It’s actually kind of interesting how many of these verbs also act as adjectives when in the past tense — quite similar to the equivalent construction with い-adjectives in Japanese.
The function of the english infinitive is for the most part to form chains of verbs - only the verb is conjugated and any other verbs in the chain are in the infinitive. e.g. Please try to eat (infinitive) → 食べてみてください. which could be literally translated as Please give to see to eat.
Of course some of its other functions straight up have no equivalent in english and the i-stem also can and often does function in this way, but one thing we can agree on is that the dictionary form never does anything like this. It pretty much exclusively means almost the same thing as English’s “present” tense - I put that in air quotes because that tense is also badly named in English - I eat steak doesn’t usually mean that you are presently eating steak, it means that in general you eat it, and it has more relevance to the future than the present. If you want to clearly specify the present you do the exact same thing as Japanese and switch to a “am eating” structure that’s very analogous to the -ている structure.
This is a very good point about how WK works in general. Their system is very fine-tuned to the needs of beginners but doesn’t allow the necessary customization options that can that can remove the childproofing for advanced users
近く… Oh it means near? Oops.
I see. I suppose that point makes sense — many modal verbs in English go with the infinitive. However, I don’t really see why the fact that the infinitive isn’t really commonly used by itself is important here — while the simple present tense might usually be used to carry a “frequentative” (sorry, forgot the correct terminology) modality, by itself it doesn’t really carry that.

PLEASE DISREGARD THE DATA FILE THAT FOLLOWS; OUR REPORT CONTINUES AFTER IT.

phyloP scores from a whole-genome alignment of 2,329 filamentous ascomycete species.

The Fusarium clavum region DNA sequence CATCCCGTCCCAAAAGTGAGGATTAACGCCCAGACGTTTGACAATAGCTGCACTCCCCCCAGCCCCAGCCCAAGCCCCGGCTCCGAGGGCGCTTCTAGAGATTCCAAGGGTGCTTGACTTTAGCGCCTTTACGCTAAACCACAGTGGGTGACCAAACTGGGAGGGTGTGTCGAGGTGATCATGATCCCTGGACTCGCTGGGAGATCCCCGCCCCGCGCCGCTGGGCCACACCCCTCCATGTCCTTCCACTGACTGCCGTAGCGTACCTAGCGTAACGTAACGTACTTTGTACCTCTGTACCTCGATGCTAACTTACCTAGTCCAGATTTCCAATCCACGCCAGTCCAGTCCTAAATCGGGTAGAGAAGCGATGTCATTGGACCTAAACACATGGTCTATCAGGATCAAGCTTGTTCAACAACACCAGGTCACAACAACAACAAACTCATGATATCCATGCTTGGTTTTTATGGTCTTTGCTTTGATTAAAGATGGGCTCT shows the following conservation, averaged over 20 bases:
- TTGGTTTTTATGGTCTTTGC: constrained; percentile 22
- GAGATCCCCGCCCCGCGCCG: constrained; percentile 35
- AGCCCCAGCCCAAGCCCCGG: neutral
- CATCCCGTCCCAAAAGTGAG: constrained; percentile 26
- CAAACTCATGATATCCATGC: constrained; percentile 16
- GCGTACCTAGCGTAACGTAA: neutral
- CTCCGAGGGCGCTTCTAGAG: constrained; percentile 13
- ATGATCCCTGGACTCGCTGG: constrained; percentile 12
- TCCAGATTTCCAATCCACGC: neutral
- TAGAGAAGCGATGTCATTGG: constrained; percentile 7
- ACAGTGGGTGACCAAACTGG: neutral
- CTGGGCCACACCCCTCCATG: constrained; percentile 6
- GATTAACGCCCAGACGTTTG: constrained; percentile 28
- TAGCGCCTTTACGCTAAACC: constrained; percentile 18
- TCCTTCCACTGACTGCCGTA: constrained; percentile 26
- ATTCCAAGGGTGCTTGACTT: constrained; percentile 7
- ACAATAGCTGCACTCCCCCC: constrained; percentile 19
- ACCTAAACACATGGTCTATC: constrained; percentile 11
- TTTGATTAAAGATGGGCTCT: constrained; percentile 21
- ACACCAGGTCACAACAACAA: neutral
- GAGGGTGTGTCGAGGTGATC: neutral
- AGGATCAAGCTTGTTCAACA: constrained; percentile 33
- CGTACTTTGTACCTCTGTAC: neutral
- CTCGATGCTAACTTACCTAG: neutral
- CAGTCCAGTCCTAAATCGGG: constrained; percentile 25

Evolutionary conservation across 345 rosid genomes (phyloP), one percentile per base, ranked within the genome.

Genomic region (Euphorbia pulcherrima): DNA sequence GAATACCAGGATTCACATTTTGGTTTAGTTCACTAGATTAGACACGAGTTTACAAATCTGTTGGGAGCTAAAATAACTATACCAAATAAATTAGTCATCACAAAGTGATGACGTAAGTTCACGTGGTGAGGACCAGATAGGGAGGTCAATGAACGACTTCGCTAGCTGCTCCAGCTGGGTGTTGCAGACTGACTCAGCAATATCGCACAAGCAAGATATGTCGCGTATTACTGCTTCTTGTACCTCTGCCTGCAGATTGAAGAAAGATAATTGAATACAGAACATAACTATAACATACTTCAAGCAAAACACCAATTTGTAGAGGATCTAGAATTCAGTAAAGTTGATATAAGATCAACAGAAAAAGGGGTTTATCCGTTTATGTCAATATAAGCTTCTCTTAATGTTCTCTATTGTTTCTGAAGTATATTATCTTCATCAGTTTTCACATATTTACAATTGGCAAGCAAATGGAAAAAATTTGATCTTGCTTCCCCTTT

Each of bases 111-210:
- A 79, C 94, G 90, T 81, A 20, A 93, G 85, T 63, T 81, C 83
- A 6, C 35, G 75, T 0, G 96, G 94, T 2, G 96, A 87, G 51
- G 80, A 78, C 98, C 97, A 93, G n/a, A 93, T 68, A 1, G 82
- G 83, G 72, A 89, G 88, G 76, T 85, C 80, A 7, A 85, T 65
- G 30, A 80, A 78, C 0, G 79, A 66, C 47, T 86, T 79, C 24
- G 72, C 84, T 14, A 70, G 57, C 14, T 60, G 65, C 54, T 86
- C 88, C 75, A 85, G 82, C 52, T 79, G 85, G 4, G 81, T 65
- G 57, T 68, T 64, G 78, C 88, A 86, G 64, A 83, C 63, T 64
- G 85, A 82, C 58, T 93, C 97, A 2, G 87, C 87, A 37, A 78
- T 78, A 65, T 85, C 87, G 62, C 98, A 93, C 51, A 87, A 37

One point I think is important to consider is the context here — that these infinitives are being used as glosses for Japanese verbs in a SRS flashcard system. If you consider the Japanese dictionary form of a verb to be the “stem” (loosely speaking), then you can construct a standard for the glosses of each verb. I think we disagree here — I don’t really see the harm in using the infinitive as the gloss for the dictionary form, because even though you do have to type an extra "to " in every entry, it helps clearly mentally disambiguate the verb from the other PoS.
I just don’t think it’s really relevant that the infinitive has a grammatical and contextual function that’s distinct from the Japanese dictionary form — WK isn’t really built to teach grammar, anyway, and the infinitive is the most obvious choice for if not a grammatical, then morphological (?) equivalent. I don’t know if this standard is universal, but the infinitive is often used in dictionary entries for the same disambiguating purposes as I propose WK is using them for.